- Improve Your Communication Skills by Alan Barker
- The Quick and Easy Way to Effective Speaking by Dale Carnegie
The fourth and final element of all people is the soul. This is what really matters. It’s about finding your purpose and then living it everyday. Many people seem to think their mission in life needs to be a spectacular quest to “save the world.” That’s not true. It doesn’t have to be huge; it just has to be something. And it has to be what’s right for you.
Life really becomes a whole new experience once you figure out what you were born to do. Getting up in the morning isn’t quite as difficult as it used to be. All those little things that used to drive you crazy don’t seem as annoying anymore. Everything becomes so much clearer and life definitely becomes a whole lot more enjoyable too.
So, how do you figure out what you are meant to do? A good place to start would be at the beginning. After looking at all the things I wanted to be when I was growing up, I noticed a pattern. All of them, from movie director to human rights lawyer, had to do with other people. I always loved being an entertainer. I loved using my sense of humor to cheer people up and ultimately make their lives a little better. That’s how I came to realize my mission in life is to uplift, inspire, and ultimately change the world.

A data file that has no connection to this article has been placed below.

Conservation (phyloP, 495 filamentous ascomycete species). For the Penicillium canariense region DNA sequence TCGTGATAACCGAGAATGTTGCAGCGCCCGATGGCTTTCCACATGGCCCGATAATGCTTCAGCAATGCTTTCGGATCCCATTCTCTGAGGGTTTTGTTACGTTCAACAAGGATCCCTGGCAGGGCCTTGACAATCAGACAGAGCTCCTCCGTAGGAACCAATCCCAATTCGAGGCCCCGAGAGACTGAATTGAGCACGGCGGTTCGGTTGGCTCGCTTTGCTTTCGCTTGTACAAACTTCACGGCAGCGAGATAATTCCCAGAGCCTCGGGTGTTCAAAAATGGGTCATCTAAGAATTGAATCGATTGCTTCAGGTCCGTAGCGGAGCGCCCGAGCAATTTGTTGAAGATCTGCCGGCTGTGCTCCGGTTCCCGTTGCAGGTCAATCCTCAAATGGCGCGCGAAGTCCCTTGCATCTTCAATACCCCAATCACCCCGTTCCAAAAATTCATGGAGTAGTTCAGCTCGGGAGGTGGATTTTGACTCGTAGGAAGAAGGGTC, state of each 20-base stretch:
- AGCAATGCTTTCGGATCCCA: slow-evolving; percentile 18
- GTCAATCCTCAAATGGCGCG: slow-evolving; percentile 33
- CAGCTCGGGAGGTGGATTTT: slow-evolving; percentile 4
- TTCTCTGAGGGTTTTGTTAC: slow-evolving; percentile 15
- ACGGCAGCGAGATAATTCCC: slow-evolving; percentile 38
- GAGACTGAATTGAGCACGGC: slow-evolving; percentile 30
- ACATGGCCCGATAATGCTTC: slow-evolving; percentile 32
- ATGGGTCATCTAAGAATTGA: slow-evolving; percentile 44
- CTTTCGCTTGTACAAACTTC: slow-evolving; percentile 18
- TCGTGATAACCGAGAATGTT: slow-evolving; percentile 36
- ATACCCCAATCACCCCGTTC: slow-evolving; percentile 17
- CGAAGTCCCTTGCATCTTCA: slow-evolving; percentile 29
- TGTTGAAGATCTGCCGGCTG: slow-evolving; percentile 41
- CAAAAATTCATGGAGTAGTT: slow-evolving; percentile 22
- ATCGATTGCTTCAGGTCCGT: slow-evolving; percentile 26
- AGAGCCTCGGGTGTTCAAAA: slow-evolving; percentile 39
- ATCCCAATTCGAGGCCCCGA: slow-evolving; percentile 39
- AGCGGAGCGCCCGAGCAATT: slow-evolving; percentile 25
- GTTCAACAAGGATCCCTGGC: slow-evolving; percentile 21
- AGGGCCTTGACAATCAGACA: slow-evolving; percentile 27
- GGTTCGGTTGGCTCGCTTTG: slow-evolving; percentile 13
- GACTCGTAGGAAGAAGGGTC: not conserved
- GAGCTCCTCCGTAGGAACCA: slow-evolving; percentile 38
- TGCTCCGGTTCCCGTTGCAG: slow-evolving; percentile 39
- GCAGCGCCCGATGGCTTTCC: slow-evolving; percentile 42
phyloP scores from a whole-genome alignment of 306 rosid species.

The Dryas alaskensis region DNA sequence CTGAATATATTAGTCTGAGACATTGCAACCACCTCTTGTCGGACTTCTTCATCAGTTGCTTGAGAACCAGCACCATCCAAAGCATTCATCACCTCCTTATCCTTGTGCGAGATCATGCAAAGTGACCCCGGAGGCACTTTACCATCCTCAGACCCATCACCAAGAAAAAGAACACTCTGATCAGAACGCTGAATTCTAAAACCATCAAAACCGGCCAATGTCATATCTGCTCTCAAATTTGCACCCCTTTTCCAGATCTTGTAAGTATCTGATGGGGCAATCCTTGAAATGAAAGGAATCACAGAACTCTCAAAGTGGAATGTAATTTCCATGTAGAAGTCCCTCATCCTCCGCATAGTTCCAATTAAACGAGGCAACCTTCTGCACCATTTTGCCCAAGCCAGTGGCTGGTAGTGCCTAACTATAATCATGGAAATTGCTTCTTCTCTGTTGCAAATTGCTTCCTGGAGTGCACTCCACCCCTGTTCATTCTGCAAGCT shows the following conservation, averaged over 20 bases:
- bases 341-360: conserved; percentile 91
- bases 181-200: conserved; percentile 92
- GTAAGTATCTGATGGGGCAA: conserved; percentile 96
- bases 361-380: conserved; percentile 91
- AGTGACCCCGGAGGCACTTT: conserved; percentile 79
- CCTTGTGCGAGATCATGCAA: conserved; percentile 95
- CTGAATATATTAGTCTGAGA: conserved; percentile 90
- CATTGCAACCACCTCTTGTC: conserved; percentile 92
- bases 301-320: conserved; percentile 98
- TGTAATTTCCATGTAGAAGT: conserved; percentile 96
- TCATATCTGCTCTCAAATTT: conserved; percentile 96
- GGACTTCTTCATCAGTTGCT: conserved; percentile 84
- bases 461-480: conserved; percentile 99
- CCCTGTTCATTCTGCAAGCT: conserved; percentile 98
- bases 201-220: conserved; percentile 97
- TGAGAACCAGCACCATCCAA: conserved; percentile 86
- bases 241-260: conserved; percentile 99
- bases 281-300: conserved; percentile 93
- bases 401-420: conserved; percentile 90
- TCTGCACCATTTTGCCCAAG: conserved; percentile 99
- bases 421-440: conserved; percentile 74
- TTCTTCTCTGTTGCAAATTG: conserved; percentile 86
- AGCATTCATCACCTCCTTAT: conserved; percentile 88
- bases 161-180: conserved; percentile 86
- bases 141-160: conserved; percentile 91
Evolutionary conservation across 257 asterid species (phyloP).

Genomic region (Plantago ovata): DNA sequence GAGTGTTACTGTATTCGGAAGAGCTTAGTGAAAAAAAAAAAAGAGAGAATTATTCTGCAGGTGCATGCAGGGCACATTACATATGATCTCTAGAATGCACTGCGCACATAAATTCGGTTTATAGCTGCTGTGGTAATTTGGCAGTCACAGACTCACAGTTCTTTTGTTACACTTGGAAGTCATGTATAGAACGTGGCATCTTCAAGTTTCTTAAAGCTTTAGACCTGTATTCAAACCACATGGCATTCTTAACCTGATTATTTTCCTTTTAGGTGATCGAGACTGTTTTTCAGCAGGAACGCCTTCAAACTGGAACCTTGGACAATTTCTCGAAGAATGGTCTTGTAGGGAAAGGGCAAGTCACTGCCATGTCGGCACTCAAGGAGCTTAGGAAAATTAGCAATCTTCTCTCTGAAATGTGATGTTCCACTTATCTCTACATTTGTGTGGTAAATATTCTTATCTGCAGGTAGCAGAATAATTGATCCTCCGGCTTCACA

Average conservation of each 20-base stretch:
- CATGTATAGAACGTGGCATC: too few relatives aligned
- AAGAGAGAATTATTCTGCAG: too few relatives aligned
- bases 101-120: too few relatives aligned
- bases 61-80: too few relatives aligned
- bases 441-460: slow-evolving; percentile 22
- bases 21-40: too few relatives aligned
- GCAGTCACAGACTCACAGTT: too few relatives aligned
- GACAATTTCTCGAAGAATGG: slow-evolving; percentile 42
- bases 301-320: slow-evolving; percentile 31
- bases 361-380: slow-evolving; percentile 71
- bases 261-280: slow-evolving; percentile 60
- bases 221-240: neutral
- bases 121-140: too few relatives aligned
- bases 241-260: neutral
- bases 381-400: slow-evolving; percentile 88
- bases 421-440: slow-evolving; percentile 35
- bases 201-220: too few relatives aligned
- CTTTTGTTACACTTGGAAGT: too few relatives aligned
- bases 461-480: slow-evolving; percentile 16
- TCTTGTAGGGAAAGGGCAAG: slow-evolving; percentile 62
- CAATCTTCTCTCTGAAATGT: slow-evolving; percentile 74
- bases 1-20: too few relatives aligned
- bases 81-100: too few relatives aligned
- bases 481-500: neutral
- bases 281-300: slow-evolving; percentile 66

I also realized that the only way I can bring about this change is through my own efforts. I need to live a life of integrity and passion. I need to live life at such a high level that those around me are inspired to do the same. It’s the reason I’m so committed to my health and my work. It’s the reason I wrote this book!
That basically means I go out everyday and spend my time doing things that add value to my life and the lives of other people. And there are tons of those. Every time I read a book, go running, or do a favor for a friend, I like to believe I make a small difference in the world. Silly as it may sound, I believe those things add value to my life and I believe that value gets passed on to everyone around me.
That’s my key to happiness. It’s just a case of living one day at a time and making sure every day counts. It’s about doing little things that have a huge impact. A smile here and a compliment there really go a long way! In the end you realize that happiness is a choice and that you might as well be happy because 99% of the time there’s no reason not to.
- Life Strategies by Phil McGraw
- The Seven Habits of Highly Effective People by Stephen Covey
- The Eighth Habit by Stephen Covey
- Success Built to Last by Jerry Porras, Stewart Emery, and Mark Thompson
Well, that’s all I have to say about the mind, body, heart and soul. I hope I’ve given you some ideas you can apply in your own life. And I really hope you’ll take the initiative to make whatever changes you feel the need to. All the knowledge in the world means nothing unless it’s applied. If you’d like to learn a bit more about the things I’ve talked about, I highly suggest “Get the Edge” by Anthony Robbins. It is without a doubt the best thing that ever happened to me. It completely changed my life and I know it can do the same for you.
To read more from Eugene Yiga, check out his blog, Varsity Blah. To download your completely free copy of the South African or International edition of Work in Progress, right-click and save the relevant link.